I now know what to do with all those long, hot hours when the SPF toxicity level in my skin is peaking and I need a break. Thank you, Stanford Theatre Foundation.
I just received the summer film festival schedule for Palo Alto's sumptuous art deco monument to the golden era of Hollywood film-making, and I’ve had to spend half an hour creating iCal reminders for all the upcoming celluloid greatness.
Bette Davis, who introduced strength and depth to glamor in the era of the starlet, figures prominently. Eleven films made during the peak of her illustrious career are featured in the line-up, including her most famous, “All About Eve.” A dozen Jimmy Stewart films pay tribute to his centennial. Plus, there are classics featuring Audrey Hepburn (“Breakfast At Tiffany’s,” “Charade,” “How To Steal A Million,” “Roman Holiday”) and Elizabeth Taylor ("Father Of The Bride"), a handful of Marx Brothers comedies and Charlie Chaplin silent films, Bob Hope and Bing Crosby in “Road To Morocco,” a couple musicals for those so inclined, and a bunch of other great stuff that is the antidote to the summer blockbuster action flick. (Not that I'm against all that. But sometimes I like a little art with my sex and violence.)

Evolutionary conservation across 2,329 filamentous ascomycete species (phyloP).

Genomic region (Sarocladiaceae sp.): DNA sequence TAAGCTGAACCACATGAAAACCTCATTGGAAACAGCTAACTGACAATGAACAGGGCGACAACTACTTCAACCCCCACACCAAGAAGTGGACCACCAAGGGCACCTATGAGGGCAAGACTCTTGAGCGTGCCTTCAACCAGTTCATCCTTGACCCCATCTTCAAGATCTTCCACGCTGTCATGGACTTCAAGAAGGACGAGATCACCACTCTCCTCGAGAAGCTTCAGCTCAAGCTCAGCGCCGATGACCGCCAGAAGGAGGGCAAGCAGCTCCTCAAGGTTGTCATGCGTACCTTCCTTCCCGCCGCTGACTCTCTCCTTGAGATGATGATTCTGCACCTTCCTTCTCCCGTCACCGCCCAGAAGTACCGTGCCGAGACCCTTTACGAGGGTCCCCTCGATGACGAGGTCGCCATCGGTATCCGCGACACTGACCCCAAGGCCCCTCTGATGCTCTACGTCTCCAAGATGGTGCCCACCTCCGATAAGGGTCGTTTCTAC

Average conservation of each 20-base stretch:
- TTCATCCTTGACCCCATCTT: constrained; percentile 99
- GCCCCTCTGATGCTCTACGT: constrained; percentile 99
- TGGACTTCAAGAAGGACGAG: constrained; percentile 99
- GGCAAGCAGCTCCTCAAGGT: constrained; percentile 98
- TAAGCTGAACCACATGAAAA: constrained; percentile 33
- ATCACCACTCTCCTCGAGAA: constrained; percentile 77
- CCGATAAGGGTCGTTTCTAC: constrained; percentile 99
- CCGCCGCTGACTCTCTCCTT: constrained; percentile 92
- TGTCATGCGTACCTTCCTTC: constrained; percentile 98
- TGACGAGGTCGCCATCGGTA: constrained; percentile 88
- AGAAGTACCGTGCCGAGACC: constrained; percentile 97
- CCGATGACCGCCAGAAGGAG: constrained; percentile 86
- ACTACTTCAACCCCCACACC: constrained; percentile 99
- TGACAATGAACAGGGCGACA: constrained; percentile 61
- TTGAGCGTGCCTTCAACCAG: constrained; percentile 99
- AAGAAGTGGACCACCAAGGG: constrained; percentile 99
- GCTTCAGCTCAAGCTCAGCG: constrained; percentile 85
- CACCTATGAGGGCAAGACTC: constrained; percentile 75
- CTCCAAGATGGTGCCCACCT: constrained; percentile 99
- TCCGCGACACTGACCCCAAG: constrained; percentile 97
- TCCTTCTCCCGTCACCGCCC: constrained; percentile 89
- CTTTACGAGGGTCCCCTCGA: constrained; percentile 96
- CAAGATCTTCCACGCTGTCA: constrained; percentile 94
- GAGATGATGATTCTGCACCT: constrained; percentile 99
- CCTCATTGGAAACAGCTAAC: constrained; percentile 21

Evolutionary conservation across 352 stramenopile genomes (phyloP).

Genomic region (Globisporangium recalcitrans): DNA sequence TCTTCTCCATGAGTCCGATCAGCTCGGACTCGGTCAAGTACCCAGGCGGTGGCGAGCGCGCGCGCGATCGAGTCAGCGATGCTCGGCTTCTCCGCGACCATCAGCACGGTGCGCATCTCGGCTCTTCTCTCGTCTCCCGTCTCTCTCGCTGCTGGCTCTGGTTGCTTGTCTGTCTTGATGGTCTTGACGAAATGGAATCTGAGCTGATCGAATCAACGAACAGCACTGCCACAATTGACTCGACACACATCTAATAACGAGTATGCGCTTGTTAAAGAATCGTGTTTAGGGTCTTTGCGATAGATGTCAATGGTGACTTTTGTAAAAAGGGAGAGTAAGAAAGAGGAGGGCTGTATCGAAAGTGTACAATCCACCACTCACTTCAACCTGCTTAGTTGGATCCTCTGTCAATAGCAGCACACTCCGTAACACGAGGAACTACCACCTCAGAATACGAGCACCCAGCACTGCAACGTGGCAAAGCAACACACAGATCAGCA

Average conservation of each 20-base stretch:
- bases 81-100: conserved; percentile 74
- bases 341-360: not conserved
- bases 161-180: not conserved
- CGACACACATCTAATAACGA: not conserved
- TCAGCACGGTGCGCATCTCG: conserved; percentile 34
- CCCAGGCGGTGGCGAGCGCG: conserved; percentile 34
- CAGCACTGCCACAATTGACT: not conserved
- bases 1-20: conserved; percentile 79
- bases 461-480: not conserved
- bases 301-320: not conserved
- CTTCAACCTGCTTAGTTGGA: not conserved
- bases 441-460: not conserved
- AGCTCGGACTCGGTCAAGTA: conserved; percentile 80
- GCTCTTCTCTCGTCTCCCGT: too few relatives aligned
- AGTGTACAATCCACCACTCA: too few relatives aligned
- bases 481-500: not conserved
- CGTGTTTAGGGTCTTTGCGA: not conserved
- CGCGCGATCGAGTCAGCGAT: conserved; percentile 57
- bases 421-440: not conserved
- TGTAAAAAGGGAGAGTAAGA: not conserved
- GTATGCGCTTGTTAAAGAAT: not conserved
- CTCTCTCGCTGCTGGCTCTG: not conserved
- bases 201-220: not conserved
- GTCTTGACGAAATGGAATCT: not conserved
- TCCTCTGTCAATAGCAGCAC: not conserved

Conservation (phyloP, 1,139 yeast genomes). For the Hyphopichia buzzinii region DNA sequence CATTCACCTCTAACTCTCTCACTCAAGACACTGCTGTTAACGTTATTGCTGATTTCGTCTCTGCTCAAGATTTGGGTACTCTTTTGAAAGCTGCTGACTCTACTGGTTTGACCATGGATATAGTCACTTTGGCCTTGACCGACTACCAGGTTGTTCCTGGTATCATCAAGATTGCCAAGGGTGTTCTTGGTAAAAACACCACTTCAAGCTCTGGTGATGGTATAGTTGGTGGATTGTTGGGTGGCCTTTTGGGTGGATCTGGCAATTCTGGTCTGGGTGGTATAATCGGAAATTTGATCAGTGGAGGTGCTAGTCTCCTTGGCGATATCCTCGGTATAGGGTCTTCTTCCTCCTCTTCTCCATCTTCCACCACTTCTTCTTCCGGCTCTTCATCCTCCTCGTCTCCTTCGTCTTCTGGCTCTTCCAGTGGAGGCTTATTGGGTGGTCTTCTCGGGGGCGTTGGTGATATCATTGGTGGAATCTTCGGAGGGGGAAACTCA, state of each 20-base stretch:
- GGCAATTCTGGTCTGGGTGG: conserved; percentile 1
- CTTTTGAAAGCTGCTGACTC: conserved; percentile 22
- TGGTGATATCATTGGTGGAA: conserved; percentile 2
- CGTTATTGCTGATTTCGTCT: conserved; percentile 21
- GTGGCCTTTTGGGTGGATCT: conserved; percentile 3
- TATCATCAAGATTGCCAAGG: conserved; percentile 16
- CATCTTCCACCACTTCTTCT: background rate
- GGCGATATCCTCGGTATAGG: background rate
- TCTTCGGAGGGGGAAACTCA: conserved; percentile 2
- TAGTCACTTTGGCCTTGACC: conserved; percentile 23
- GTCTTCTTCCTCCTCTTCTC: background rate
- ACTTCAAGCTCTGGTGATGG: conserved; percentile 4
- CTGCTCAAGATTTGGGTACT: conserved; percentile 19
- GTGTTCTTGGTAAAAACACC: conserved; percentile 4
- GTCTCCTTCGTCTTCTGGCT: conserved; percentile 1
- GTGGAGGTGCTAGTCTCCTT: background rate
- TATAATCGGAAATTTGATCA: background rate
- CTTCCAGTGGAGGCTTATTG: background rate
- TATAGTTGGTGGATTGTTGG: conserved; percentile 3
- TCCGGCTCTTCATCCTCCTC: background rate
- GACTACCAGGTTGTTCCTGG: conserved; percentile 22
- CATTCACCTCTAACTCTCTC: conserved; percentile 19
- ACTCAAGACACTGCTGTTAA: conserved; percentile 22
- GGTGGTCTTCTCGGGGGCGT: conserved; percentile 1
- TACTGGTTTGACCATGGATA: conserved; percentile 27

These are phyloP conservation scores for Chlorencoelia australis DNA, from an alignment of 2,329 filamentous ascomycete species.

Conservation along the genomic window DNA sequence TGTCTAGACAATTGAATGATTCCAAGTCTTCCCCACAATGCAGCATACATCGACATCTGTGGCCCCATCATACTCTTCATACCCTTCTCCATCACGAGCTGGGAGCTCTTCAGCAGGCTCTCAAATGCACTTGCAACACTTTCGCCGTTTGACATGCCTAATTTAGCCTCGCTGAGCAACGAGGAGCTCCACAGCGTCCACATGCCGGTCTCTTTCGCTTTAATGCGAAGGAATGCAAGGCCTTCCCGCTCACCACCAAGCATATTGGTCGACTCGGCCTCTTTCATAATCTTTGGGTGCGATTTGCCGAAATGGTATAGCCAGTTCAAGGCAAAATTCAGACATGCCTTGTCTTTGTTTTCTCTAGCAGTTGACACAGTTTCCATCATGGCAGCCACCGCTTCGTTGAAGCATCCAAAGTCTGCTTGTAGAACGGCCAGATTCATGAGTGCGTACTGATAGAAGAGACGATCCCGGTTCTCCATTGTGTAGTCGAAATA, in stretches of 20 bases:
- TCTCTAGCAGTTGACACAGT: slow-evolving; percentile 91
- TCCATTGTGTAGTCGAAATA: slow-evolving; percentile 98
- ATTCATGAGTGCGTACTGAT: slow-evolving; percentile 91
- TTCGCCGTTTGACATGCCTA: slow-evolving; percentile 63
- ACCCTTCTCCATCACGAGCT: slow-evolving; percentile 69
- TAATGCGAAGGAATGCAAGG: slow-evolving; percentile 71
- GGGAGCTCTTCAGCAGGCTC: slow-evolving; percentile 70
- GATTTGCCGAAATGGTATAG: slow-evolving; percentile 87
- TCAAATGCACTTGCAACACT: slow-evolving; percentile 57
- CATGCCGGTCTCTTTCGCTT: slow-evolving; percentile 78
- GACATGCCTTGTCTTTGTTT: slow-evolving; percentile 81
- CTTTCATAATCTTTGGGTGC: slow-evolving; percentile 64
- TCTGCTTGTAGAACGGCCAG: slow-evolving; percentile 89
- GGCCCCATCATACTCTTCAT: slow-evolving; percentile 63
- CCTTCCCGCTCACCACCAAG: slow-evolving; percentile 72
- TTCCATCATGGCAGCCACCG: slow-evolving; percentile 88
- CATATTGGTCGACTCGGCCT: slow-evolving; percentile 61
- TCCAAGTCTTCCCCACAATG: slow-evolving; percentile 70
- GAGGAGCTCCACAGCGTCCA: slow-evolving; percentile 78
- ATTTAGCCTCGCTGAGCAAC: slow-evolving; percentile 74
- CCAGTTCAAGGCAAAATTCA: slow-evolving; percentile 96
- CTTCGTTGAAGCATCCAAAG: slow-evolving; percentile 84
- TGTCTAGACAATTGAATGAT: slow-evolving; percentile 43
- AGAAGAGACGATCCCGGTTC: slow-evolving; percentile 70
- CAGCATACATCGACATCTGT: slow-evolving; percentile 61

I didn’t know I was such a fan of old movies until I saw “Citizen Kane” in this voluptuous setting, complete with a guy playing a Wurlitzer organ, which rises from beneath the stage, then slowly descends again as the red velvet curtains part the film begins in all its grainy, black and white glory. It’s truly a time machine. And the fact that you can get a large popcorn, three sodas, two boxes of Whoppers, and a box of Raisinettes all for under ten bucks means even if you don’t like old movies, it’s worth it just for the snacks.
You can see the complete summer schedule here.